Members: Juneteenth and American Dreams

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The discussion between us was slow and every answer labored. It was difficult to tactfully explain the concept of an “unnecessary wait.”

There’s always a wait.

Modern Retail editor Cale Weissman wanted to understand the Black perspective of those of us in eCommerce. I didn’t have many answers for him. I worked to moderate my responses, struggling to mask volumes of persisting frustrations within the digital industries. At one point, Weissman asked for a list of venture-backed founders in the direct-to-consumer space. There was, of course, the obvious answer. Tristan Walker rolls off the tongue. But I didn’t have a novel response in that moment and I was ashamed of that. There are so few Black professionals in this space. For the vast majority of prospective executives, founders, or investors, they’re still waiting.

A portmanteau of “June” and “nineteenth”, you’ll see Juneteenth celebrations from Target, Nike, Glossier, Deciem, Ford Motors, Adobe, Allstate, Altria, Best Buy, Google, JPMorgan, Lyft, Mastercard, Postmates, Tesla, SpaceX, RXBar, Spotify, Twitter, Square, Workday, Uber, and countless others. Most of it will be in vain and some of the efforts will be widely panned.

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You’ll observe brands, people, and media commentators missing the point. You’ll see gimmicks, carefully crafted statements, and an oversimplification of a complex period in American history. Imagine our great grandchildren over-simplifying the present day.

For some of us, Juneteenth was only sort of a celebration. Imagine wanting something for your entire life and then waiting two and a half more years for that something. It’s a bittersweet celebration. For those of us who descended from those strong-minded South Texans, today is the annual reminder of their physical, mental, and emotional resilience. It’s a reminder of our inherited endurance, will, and resourcefulness. There’s always a wait. So, Juneteenth: a celebration, sure. A national holiday? Of course. But within the confines of the classrooms, offices, or neighborhoods of our American cities, Juneteenth should be a day to reflect on the waits that remain.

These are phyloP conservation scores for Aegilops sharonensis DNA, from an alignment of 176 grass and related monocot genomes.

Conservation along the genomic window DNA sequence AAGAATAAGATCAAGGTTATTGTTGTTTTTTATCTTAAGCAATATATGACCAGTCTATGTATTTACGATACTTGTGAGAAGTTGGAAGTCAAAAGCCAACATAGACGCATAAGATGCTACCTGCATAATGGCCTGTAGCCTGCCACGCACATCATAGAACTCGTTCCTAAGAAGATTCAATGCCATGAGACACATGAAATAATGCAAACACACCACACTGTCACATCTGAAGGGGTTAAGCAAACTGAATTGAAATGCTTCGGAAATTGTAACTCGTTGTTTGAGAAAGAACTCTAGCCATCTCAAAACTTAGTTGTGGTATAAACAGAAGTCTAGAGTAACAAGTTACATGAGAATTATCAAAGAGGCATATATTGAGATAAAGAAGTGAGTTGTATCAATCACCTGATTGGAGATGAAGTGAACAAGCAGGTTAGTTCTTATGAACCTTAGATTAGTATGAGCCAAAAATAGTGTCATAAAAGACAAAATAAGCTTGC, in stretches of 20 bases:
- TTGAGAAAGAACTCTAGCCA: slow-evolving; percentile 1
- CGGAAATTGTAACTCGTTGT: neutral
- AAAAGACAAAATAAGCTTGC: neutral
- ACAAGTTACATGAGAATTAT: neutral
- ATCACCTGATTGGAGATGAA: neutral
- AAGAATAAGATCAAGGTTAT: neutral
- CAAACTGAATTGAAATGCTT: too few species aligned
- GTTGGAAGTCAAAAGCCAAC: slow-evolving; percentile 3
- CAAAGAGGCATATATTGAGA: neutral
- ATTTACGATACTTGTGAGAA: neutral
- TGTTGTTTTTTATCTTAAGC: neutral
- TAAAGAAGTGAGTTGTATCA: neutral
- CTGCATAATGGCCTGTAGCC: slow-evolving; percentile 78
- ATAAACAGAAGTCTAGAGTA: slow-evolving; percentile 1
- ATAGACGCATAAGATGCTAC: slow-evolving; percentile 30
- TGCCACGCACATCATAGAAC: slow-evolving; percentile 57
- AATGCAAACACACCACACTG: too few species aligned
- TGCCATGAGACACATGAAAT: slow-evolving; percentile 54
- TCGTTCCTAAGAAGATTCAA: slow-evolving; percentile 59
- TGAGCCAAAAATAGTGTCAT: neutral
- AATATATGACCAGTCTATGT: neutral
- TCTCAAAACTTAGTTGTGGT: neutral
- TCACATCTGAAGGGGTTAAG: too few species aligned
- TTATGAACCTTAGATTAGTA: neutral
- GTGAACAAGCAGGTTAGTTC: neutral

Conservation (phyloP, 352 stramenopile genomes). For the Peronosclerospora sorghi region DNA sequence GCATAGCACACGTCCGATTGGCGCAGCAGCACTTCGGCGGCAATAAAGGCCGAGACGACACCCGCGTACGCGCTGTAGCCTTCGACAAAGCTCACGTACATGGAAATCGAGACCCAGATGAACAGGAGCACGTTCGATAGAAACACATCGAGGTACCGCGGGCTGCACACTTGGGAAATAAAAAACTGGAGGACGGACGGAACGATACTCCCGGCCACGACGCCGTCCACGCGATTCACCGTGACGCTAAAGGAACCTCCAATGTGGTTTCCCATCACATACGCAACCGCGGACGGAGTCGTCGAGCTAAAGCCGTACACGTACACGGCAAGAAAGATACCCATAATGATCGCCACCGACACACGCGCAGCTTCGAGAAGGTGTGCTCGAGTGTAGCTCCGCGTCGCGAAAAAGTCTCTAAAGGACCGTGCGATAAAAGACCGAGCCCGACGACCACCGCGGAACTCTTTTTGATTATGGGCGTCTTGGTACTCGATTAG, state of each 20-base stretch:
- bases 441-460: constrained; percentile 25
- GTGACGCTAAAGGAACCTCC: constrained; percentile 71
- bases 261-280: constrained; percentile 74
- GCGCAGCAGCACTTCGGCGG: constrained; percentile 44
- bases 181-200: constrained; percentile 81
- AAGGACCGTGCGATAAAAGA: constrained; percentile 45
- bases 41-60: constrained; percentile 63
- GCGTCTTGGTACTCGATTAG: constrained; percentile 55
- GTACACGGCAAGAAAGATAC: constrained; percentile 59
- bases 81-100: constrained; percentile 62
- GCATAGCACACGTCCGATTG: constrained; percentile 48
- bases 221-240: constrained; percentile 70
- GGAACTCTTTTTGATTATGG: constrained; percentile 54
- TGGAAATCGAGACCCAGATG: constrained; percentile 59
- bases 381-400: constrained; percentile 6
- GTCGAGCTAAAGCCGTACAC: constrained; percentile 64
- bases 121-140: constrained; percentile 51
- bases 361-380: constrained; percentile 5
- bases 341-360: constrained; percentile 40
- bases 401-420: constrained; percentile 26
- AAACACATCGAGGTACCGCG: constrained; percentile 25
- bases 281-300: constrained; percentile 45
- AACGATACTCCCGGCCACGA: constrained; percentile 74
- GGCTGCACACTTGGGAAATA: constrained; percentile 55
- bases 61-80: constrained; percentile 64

Grandchild of Slaves and Grandma to Me

Dorothy Smith’s grandson’s first essay remained on her bookshelf. It was an elementary school recount of Jack Roosevelt Robinson’s embattled life, the first man to cross the color barrier in Major League Baseball. I remember the essay because in 1992, it was my first time using a color printer for a school project. I recall the pride of using an image of his baseball card as the hook for a project that made me emotional, even as a nine-year-old. The eight-page report was double-spaced with size 18 font. For some reason, she was proud of that essay and it remained in her home until her passing in April of 2014. She’d critique the cadence and the word choices. She’d implore me to slow down when I read it aloud; I stuttered heavily back then. I credit our conversations for helping to heal that ailment.

Between 1992 and 2014, she’d go on to help me with a number of essays. As she got older and less capable, she’d listen to me narrate the stories that I wrote. But earlier in my life, she’d actually help me write them. A highly educated woman, she was my hero. By the end of this essay, she might be yours. One of those essays was a seventh grade report on Juneteenth’s impact on my own family. I’ll never forget her input:

The message of freedom didn’t make it all the way down here and, so, they had to wait a little bit longer. There was always a wait. There’s always a wait.

President Abraham Lincoln drafted Proclamation 95 in September 22, 1862. Imagine hearing word of this proclamation and then waiting for it to save you. It was effective, five months later, as of January 1, 1863. Imagine counting down those days to freedom. For some, the count was far longer. For that lot, their freedom was hidden by economic and political disdain for the federal order. It would be an additional two years before my relatives heard the news.

Every advocate of slavery naturally desires to see blasted, and crushed, the liberty promised the black man by the new constitution.